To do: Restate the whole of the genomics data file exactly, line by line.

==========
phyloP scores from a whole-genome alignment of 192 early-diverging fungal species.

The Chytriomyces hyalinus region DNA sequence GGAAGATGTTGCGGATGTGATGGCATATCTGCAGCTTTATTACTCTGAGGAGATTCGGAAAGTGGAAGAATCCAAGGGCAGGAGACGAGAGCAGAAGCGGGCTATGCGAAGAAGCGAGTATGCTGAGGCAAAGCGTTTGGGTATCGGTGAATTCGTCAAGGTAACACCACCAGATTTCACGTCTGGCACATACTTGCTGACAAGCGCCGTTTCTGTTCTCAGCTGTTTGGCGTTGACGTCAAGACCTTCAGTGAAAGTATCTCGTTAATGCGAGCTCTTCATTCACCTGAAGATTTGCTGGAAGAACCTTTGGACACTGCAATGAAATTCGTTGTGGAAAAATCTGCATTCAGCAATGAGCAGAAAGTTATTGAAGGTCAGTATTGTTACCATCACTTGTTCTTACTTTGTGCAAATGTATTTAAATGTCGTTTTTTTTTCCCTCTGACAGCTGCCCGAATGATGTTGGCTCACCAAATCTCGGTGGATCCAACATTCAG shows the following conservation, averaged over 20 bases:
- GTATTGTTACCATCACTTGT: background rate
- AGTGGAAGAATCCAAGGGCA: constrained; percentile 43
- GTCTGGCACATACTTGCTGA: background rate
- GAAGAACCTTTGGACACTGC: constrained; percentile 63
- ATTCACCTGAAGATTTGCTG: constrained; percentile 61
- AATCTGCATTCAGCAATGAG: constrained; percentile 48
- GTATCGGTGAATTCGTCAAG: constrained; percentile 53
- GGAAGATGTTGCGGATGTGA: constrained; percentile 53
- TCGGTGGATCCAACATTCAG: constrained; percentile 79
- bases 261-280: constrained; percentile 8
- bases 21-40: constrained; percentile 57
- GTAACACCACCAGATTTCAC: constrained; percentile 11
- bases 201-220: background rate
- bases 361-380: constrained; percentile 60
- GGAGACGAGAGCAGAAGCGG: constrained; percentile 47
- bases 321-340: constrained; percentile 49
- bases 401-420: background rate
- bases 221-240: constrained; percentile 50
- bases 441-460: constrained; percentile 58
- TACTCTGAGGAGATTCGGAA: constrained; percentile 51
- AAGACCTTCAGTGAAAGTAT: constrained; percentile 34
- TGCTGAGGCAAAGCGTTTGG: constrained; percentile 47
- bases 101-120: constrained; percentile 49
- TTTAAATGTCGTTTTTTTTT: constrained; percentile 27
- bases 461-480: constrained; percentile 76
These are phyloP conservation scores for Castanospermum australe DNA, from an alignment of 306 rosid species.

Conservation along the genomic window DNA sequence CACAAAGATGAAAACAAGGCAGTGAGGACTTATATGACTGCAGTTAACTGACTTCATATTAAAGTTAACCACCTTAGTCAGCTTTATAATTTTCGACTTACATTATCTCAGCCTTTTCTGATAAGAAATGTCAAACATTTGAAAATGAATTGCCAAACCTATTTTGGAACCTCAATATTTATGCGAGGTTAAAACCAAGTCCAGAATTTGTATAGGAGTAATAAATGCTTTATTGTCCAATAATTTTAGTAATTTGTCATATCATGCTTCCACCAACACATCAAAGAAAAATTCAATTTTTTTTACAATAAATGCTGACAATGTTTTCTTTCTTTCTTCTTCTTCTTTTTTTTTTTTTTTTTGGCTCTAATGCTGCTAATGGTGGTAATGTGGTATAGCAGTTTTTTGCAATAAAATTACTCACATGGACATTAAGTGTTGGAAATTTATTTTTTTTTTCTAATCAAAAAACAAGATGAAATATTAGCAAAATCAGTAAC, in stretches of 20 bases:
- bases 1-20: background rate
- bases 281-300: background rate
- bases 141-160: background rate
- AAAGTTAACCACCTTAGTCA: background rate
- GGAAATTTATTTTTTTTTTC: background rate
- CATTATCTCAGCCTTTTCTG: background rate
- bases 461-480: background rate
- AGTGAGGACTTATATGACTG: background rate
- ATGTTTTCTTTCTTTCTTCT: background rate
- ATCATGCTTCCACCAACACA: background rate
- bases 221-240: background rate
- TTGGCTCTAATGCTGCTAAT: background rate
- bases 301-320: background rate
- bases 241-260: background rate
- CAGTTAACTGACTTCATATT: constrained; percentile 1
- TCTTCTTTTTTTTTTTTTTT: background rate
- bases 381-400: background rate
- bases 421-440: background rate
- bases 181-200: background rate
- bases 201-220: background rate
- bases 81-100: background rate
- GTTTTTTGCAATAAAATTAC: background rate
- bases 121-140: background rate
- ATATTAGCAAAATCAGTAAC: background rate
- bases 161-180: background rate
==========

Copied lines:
phyloP scores from a whole-genome alignment of 192 early-diverging fungal species.

The Chytriomyces hyalinus region DNA sequence GGAAGATGTTGCGGATGTGATGGCATATCTGCAGCTTTATTACTCTGAGGAGATTCGGAAAGTGGAAGAATCCAAGGGCAGGAGACGAGAGCAGAAGCGGGCTATGCGAAGAAGCGAGTATGCTGAGGCAAAGCGTTTGGGTATCGGTGAATTCGTCAAGGTAACACCACCAGATTTCACGTCTGGCACATACTTGCTGACAAGCGCCGTTTCTGTTCTCAGCTGTTTGGCGTTGACGTCAAGACCTTCAGTGAAAGTATCTCGTTAATGCGAGCTCTTCATTCACCTGAAGATTTGCTGGAAGAACCTTTGGACACTGCAATGAAATTCGTTGTGGAAAAATCTGCATTCAGCAATGAGCAGAAAGTTATTGAAGGTCAGTATTGTTACCATCACTTGTTCTTACTTTGTGCAAATGTATTTAAATGTCGTTTTTTTTTCCCTCTGACAGCTGCCCGAATGATGTTGGCTCACCAAATCTCGGTGGATCCAACATTCAG shows the following conservation, averaged over 20 bases:
- GTATTGTTACCATCACTTGT: background rate
- AGTGGAAGAATCCAAGGGCA: constrained; percentile 43
- GTCTGGCACATACTTGCTGA: background rate
- GAAGAACCTTTGGACACTGC: constrained; percentile 63
- ATTCACCTGAAGATTTGCTG: constrained; percentile 61
- AATCTGCATTCAGCAATGAG: constrained; percentile 48
- GTATCGGTGAATTCGTCAAG: constrained; percentile 53
- GGAAGATGTTGCGGATGTGA: constrained; percentile 53
- TCGGTGGATCCAACATTCAG: constrained; percentile 79
- bases 261-280: constrained; percentile 8
- bases 21-40: constrained; percentile 57
- GTAACACCACCAGATTTCAC: constrained; percentile 11
- bases 201-220: background rate
- bases 361-380: constrained; percentile 60
- GGAGACGAGAGCAGAAGCGG: constrained; percentile 47
- bases 321-340: constrained; percentile 49
- bases 401-420: background rate
- bases 221-240: constrained; percentile 50
- bases 441-460: constrained; percentile 58
- TACTCTGAGGAGATTCGGAA: constrained; percentile 51
- AAGACCTTCAGTGAAAGTAT: constrained; percentile 34
- TGCTGAGGCAAAGCGTTTGG: constrained; percentile 47
- bases 101-120: constrained; percentile 49
- TTTAAATGTCGTTTTTTTTT: constrained; percentile 27
- bases 461-480: constrained; percentile 76
These are phyloP conservation scores for Castanospermum australe DNA, from an alignment of 306 rosid species.

Conservation along the genomic window DNA sequence CACAAAGATGAAAACAAGGCAGTGAGGACTTATATGACTGCAGTTAACTGACTTCATATTAAAGTTAACCACCTTAGTCAGCTTTATAATTTTCGACTTACATTATCTCAGCCTTTTCTGATAAGAAATGTCAAACATTTGAAAATGAATTGCCAAACCTATTTTGGAACCTCAATATTTATGCGAGGTTAAAACCAAGTCCAGAATTTGTATAGGAGTAATAAATGCTTTATTGTCCAATAATTTTAGTAATTTGTCATATCATGCTTCCACCAACACATCAAAGAAAAATTCAATTTTTTTTACAATAAATGCTGACAATGTTTTCTTTCTTTCTTCTTCTTCTTTTTTTTTTTTTTTTTGGCTCTAATGCTGCTAATGGTGGTAATGTGGTATAGCAGTTTTTTGCAATAAAATTACTCACATGGACATTAAGTGTTGGAAATTTATTTTTTTTTTCTAATCAAAAAACAAGATGAAATATTAGCAAAATCAGTAAC, in stretches of 20 bases:
- bases 1-20: background rate
- bases 281-300: background rate
- bases 141-160: background rate
- AAAGTTAACCACCTTAGTCA: background rate
- GGAAATTTATTTTTTTTTTC: background rate
- CATTATCTCAGCCTTTTCTG: background rate
- bases 461-480: background rate
- AGTGAGGACTTATATGACTG: background rate
- ATGTTTTCTTTCTTTCTTCT: background rate
- ATCATGCTTCCACCAACACA: background rate
- bases 221-240: background rate
- TTGGCTCTAATGCTGCTAAT: background rate
- bases 301-320: background rate
- bases 241-260: background rate
- CAGTTAACTGACTTCATATT: constrained; percentile 1
- TCTTCTTTTTTTTTTTTTTT: background rate
- bases 381-400: background rate
- bases 421-440: background rate
- bases 181-200: background rate
- bases 201-220: background rate
- bases 81-100: background rate
- GTTTTTTGCAATAAAATTAC: background rate
- bases 121-140: background rate
- ATATTAGCAAAATCAGTAAC: background rate
- bases 161-180: background rate